How A I medicine could help the world s struggling pharmaceutical industry Fortune

When a Canadian company called Deep Genomics announced in September that it had used artificial intelligence to solve a long-standing mystery about a genetic disorder called Wilson’s disease—and, what’s more, had used another deep-learning platform to identify a potential treatment—there was a flurry of excitement in the drug development world. The apparent milestone, which the company hailed as the “first-ever A.I.- discovered therapeutic candidate,” got echoing headlines from dozens of news outlets, and in January, the five-year-old startup received a $40 million endorsement in the form of a fresh round of venture capital funding.

Image: JAMIE CHUNG—TRUNK ARCHIVE - https://fortune.com

HelpAround raises 6M from Iqvia Windham Venture Partners Washington Business Journal

Patient concierge startup HelpAround has nabbed $6 million to help people with chronic diseases stick with their treatment.

The Bethesda company, whose mobile platform connects patients with resources for the drugs they’re prescribed, is pushing deeper into the specialty pharmacy arena — where medications are high-cost and complex — after focusing first on the diabetes and renal disease space. The business is now partnering with these drug manufacturers to keep patients from dropping out of their treatment plans, especially those who have been newly diagnosed.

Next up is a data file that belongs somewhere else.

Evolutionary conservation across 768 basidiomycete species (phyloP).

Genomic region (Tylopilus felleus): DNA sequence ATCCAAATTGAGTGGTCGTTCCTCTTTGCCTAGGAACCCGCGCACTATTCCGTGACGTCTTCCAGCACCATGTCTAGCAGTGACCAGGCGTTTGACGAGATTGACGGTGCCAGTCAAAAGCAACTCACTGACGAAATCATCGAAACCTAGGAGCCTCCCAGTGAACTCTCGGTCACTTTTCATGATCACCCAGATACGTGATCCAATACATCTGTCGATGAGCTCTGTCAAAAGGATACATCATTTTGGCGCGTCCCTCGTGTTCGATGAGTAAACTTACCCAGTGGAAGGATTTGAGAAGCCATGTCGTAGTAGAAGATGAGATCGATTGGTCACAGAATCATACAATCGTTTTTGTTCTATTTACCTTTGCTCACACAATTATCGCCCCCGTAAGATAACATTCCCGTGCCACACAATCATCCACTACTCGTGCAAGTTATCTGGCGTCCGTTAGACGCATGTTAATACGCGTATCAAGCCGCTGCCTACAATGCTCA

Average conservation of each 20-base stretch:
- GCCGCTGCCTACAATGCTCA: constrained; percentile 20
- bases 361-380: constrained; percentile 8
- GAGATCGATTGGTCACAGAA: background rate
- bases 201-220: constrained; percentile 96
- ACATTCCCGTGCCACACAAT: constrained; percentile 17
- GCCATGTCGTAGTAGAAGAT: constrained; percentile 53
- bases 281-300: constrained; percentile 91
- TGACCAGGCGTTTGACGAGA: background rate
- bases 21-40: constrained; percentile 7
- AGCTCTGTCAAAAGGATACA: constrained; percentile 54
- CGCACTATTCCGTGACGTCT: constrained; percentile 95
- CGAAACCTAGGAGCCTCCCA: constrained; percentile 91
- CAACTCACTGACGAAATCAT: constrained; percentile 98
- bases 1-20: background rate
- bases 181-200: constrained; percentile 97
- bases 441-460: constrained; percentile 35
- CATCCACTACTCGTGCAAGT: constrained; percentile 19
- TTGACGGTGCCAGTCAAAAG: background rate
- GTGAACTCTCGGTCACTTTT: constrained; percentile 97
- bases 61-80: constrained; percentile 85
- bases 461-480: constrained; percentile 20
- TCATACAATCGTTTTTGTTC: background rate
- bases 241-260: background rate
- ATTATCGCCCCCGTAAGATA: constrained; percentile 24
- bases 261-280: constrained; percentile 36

Image: Yishai Knobel is co-founder and CEO of HelpAround. HELPAROUND

Applications open for first round pediatric pitch event Today s Medical Developments

The National Capital Consortium for Pediatric Device Innovation (NCC-PDI), in collaboration with MedTech Innovator, is now accepting applications for its showcase pitch event on March 23, 2020 in College Park, Maryland. The competition is focused on pediatric devices in three areas of critical need: Cardiovascular, orthopedic and spine, and neonatal intensive care unit (NICU).

 

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Metro Boston experienced a year-over-year increase of 8% in life sciences employment through the third quarter, NKF’s Liz Berthelette reported, citing data from JobsEQ by Chmura. That led to the second consecutive year of absorption exceeding one million square feet for lab space, and the market ended 2019 with 5% vacancy, a new low.

Image: https://www.connect.media/

NSF Small Business Update

More Funding in Phase I –

We posted new Phase I funding opportunities for small businesses (Small Business Innovation Research and Small Business Technology Transfer). The Phase I award amount increased from $225,000 to $256,000.  

Project Pitch Update –

The Project Pitch allows startups and small businesses to get quick feedback at the start of their application for Phase I funding. Each company can only submit one Project Pitch at a time and up to two Project Pitches per submission window (see dates below). Once invited, a Pitch expires after a year. For more information, please refer to the updated Frequently Asked Questions.

 

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A Bedford-based nonprofit, MITRE, is the powerhouse beyond a new initiative called Bridging Innovation, designed specifically to play matchmaker between startups and government agencies.